Frameworks and mindtools to create digital audits, strategies, and plans
Choosing the right digital marketing model to suit your business is imperative! We cover 10 different marketing models across audit, planning, and strategy, including Smart Insights’ own RACE Planning Framework!
We also have a guide on the different marketing models, how to use them and practical advice to implementing them in your business. See digital marketing models.
- Forrester’s 5Is
- Lauterborn’s 4Cs
- Ten C’s of Marketing
- 6Cs of customer motivation
- Hofacker’s 5 stages of information processing
- RACE planning
- Technology acceptance model
- 4Cs for marketing communications
- McKinsey’s consumer decision journey
- The Honeycomb model
RACE Planning Framework
RACE Planning is a practical tool focused on increasing the commercial returns from digital marketing across the RACE conversion funnel shown at the end of this section. It features an initial planning phase to create a strategy with defined Objectives and KPIs for evaluation. Best practices are then developed to manage and optimize communications in an integrated way across the many online and offline customer touchpoints that are involved when a consumer selects a product or service today.
For a full overview see our RACE Planning Framework page.
4Cs for marketing communications
The 4Cs (Clarity, Credibility, Consistency, Competitiveness) is most often used in marketing communications and was created by David Jobber and John Fahy in their book ‘Foundations of Marketing’ (2009). Once a business has segmented its marketing and identified the target audience, the next stage is to position the business. To successfully achieve this, the 4Cs is a useful tool to create a positioning statement or to build an online value proposition.
Technology Acceptance Model
The Technology Acceptance Model (TAM) is largely credited to Fred Davis in 1989 when he was part of the Computer and Information Systems, Graduate School of Business Administration at the University of Michigan in the US. This was at a time when computers were being introduced into the workplace and Davis was looking for a way to predict and explain system use both for vendors and IT managers.
TAM was designed to measure the adoption of new technology based on positive attitudes towards two measures:
- Perceived usefulness
- Perceived ease of use
Many businesses are developing apps, creating online portals and extending their websites to incorporate ‘login’ areas. The TAM is an ideal tool to test with a small group, before making major investments and rolling out a system which may not be adopted.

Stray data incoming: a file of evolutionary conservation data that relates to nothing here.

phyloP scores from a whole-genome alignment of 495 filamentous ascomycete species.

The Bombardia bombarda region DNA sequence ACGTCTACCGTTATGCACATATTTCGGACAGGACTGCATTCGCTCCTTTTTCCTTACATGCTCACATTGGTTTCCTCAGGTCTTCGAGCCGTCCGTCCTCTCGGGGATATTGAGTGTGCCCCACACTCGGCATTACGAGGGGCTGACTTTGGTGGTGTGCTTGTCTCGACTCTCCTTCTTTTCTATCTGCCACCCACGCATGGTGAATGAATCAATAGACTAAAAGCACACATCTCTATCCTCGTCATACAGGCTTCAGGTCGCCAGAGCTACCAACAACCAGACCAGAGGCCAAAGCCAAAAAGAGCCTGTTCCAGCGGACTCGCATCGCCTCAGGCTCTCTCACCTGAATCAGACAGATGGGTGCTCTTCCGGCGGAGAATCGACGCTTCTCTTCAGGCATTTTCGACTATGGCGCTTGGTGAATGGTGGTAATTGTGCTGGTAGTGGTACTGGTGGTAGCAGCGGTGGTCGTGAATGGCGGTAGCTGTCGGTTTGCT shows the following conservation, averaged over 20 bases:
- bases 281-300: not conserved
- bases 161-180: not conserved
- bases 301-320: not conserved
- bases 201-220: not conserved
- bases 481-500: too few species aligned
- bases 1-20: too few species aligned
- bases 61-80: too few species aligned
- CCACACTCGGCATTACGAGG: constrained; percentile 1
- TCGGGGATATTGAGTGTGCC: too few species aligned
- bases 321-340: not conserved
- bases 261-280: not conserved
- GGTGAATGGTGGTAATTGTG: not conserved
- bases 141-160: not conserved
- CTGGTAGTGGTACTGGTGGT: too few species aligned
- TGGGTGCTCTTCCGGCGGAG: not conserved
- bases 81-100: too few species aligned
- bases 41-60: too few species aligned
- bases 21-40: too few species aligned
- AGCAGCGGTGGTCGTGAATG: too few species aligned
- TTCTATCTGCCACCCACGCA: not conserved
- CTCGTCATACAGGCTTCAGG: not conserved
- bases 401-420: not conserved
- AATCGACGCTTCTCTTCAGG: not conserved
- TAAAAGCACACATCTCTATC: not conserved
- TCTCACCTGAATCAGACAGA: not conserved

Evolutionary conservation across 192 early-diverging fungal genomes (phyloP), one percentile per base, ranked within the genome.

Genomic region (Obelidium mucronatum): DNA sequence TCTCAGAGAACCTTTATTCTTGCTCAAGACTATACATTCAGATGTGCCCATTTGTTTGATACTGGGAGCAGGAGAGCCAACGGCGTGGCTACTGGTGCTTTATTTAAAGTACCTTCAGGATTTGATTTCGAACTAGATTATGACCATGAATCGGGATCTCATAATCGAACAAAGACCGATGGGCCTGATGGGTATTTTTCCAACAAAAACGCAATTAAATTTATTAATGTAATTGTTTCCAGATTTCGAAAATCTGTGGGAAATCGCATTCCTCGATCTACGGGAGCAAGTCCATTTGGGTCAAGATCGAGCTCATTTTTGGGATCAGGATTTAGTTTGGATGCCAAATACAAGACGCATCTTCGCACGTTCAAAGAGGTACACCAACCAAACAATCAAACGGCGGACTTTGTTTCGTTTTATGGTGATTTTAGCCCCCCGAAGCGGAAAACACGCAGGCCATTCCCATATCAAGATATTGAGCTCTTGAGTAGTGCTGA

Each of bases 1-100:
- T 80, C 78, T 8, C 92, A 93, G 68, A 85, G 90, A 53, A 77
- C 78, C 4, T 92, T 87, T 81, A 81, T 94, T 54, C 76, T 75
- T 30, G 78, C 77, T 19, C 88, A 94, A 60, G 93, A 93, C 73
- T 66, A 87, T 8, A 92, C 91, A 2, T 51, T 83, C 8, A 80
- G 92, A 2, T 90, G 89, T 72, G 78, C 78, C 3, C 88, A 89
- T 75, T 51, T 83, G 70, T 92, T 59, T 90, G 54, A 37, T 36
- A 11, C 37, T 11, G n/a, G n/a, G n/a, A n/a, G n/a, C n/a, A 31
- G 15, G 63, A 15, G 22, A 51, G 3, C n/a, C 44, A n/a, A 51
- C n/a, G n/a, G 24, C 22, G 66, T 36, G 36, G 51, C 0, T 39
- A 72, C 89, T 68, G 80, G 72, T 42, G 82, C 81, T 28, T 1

BCG Matrix Model
The Boston Consulting group’s product portfolio matrix (BCG matrix) is designed to help with long-term strategic planning, to help a business consider growth opportunities by reviewing its portfolio of products to decide where to invest, to discontinue or develop products. It’s also known as the Growth/Share Matrix.
The Matrix is divided into 4 quadrants derived from market growth and relative market share, as shown in the diagram below.
How to use the BCG matrix:
- Dogs: The usual marketing advice is to remove any dogs from your product portfolio as they are a drain on resources. For example, in the automotive sector, when a car line ends, there is still a need for spare parts. As SAAB ceased trading and producing new cars, a whole business has emerged providing SAAB parts.
- Question marks: Named this, as it’s not known if they will become a star or drop into the dog quadrant. These products often require significant investment to push them into the star quadrant. The challenge is that a lot of investment may be required to get a return. For example, Rovio, creators of the very successful Angry Birds game has developed many other games you may not have heard of. Computer games companies often develop hundreds of games before gaining one successful game. It’s not always easy to spot the future star and this can result in potentially wasted funds.
- Stars: Can be the market leader though require ongoing investment to sustain. They generate more ROI than other product categories.
- Cash cows: ‘Milk these products as much as possible without killing the cow!. Often mature, well-established products.The company Procter & Gamble which manufactures Pampers nappies to Lynx deodorants has often been described as a ‘cash cow company’.
For more models, and how to use them see our Digital Marketing Models guide.